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This is the story of a charismatic, teenaged queen who chose to leave behind her life in France to seek the crown of Scotland and to take the throne of England. Mary had to not only overcome the challenges presented by the English opposition, but she had to combat the views of the era that were not as supportive of women in leadership, especially if they held to Catholic beliefs. Even though she had the right bloodline to prove she should be on the throne of not only Scotland, but of the seat that was held by Elizabeth. This threat was exacerbated by her willingness to bear an heir to succeed her in the future, while Elizabeth chose to not marry or bear children.
Mary falls under the spell of Henry Darnley (Joe Alwyn) and eventually marries the Scottish Lord, even with his wandering eye and affinity for alcohol. Within this tumultuous relationship, Mary does manage to give birth to a son who makes this young couple a target for Elizabeth and her court, because her child threatens the succession to the throne.
The Scottish queen does manage to stop a coup to overtake her in her homeland, but this does not keep the men of her court from dividing over their loyalties to their queen and the powers to the South. Her opposition also comes from the vocal Protestant leader, John Knox (David Tennant), who was the key to raising the ire and resistance from the general populace. Despite her enthusiasm and presumed intellect, the opponents to her leadership come to a head and ultimately she has to reach out to Elizabeth for refuge. This becomes a temporary solace for the young ruler, because her time in England turns into a prison sentence that eventually leads to her actual execution.One positive result from Mary, Queen of Scots that should make any history teacher proud is an immediate revisit of one's history lessons. This is due to the revisionist history on-screen lesson that occurs that is unlike anything taught in the classroom besides the key players and Mary’s eventual beheading. Director Josie Rourke admits in various interviews that this telling is a modern reimagining of actual historical events. Saoirse Ronan and Margot Robbie provide strong performances as the leads, but the remaining cast is left to be mere window-dressing or to represent the caricatures of these historical figures.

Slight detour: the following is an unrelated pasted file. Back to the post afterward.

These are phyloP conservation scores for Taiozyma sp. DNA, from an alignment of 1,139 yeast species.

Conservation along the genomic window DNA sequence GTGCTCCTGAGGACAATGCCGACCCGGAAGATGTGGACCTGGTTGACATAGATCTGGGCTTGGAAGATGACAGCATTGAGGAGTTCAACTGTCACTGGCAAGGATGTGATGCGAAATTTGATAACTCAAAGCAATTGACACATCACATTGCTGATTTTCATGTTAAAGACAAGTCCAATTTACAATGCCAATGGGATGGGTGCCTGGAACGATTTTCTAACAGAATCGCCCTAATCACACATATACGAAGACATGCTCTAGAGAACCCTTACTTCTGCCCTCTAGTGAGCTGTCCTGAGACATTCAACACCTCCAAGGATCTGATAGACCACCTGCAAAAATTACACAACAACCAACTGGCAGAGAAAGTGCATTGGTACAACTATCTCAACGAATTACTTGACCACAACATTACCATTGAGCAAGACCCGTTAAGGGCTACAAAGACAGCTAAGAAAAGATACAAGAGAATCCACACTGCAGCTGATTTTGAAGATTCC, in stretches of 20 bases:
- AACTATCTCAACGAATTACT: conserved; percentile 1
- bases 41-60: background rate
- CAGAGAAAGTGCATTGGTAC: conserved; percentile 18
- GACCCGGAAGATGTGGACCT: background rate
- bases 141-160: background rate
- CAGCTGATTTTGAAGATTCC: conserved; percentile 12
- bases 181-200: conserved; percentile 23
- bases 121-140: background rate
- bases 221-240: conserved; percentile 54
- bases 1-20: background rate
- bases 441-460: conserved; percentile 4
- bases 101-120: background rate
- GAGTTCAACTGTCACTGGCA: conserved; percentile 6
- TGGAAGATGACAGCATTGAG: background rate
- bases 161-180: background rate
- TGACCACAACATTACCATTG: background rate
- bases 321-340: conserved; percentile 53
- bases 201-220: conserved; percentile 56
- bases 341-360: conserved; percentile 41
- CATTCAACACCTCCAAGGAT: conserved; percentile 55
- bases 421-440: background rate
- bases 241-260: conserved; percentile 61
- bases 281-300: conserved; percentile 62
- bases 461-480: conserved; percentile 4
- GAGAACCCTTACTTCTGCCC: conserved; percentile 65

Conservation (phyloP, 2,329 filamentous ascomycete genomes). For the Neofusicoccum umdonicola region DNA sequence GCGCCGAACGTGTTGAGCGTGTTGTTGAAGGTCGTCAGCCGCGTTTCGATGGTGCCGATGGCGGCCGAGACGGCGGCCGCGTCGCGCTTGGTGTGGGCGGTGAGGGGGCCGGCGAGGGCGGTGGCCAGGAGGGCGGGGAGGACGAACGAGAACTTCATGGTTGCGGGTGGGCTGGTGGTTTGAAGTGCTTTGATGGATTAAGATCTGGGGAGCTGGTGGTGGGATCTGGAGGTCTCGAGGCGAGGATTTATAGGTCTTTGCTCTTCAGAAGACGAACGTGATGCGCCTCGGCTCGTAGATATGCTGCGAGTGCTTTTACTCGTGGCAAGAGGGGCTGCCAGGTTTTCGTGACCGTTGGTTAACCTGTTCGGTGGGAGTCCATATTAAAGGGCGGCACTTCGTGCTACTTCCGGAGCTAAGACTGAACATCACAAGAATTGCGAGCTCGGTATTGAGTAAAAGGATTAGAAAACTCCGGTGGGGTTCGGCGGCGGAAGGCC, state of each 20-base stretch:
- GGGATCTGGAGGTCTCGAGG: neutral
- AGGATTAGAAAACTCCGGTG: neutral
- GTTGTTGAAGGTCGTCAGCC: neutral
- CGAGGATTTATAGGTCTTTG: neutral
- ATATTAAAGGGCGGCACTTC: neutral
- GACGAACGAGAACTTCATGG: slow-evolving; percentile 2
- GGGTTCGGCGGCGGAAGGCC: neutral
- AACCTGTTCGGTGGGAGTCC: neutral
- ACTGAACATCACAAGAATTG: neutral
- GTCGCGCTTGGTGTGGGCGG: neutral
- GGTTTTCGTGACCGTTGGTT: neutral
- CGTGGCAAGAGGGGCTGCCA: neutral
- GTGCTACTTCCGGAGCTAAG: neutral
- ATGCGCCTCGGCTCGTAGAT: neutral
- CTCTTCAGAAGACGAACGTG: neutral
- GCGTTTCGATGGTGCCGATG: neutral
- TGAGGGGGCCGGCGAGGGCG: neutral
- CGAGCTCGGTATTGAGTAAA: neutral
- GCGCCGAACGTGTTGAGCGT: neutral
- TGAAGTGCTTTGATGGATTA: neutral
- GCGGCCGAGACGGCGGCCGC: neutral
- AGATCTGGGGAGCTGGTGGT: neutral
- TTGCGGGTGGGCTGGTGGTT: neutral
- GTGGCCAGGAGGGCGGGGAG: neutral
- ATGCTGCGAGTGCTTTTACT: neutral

Even though Elizabeth goes through severe changes in the storyline due to smallpox and stress, Mary does not seem to age in the decades this story represents. Then to attempt a portrayal of modern diversity within the two royal courts and leadership made for some ridiculous visual spectacles of actual events and individuals and inevitably undermined the credibility of the storytelling. To think that there were Asians and Africans represented in the English aristocracy may be nice to consider, but does not provide much credibility to this tale of betrayal and politics.
The difficulty with the history lesson does not stop there, to include dialogue that would only be represented in today’s discussion on sexuality made this into more of a political statement than a lesson in actual history. Much less how Beau Willimon’s script vilified everyone who opposed Mary as bigoted, sexist and narrow-minded left this film as less than credible, contextually unreliable and challenging to embrace.
The advantage the first time director has in her embellished view of the past is that the story is played against the beauty and majesty of the hills of Scotland. As the viewer travels through the less than accurate retelling of John Guy’s book, Queen of Scots: The True Life of Mary Stuart, at least the audience will enjoy the scenery. Beyond the aesthetic, there is very little to celebrate or enjoy in this historical exchange between these female monarchs.
For a better depiction of this era and a much better film is 1998's Elizabeth starring Cate Blanchett.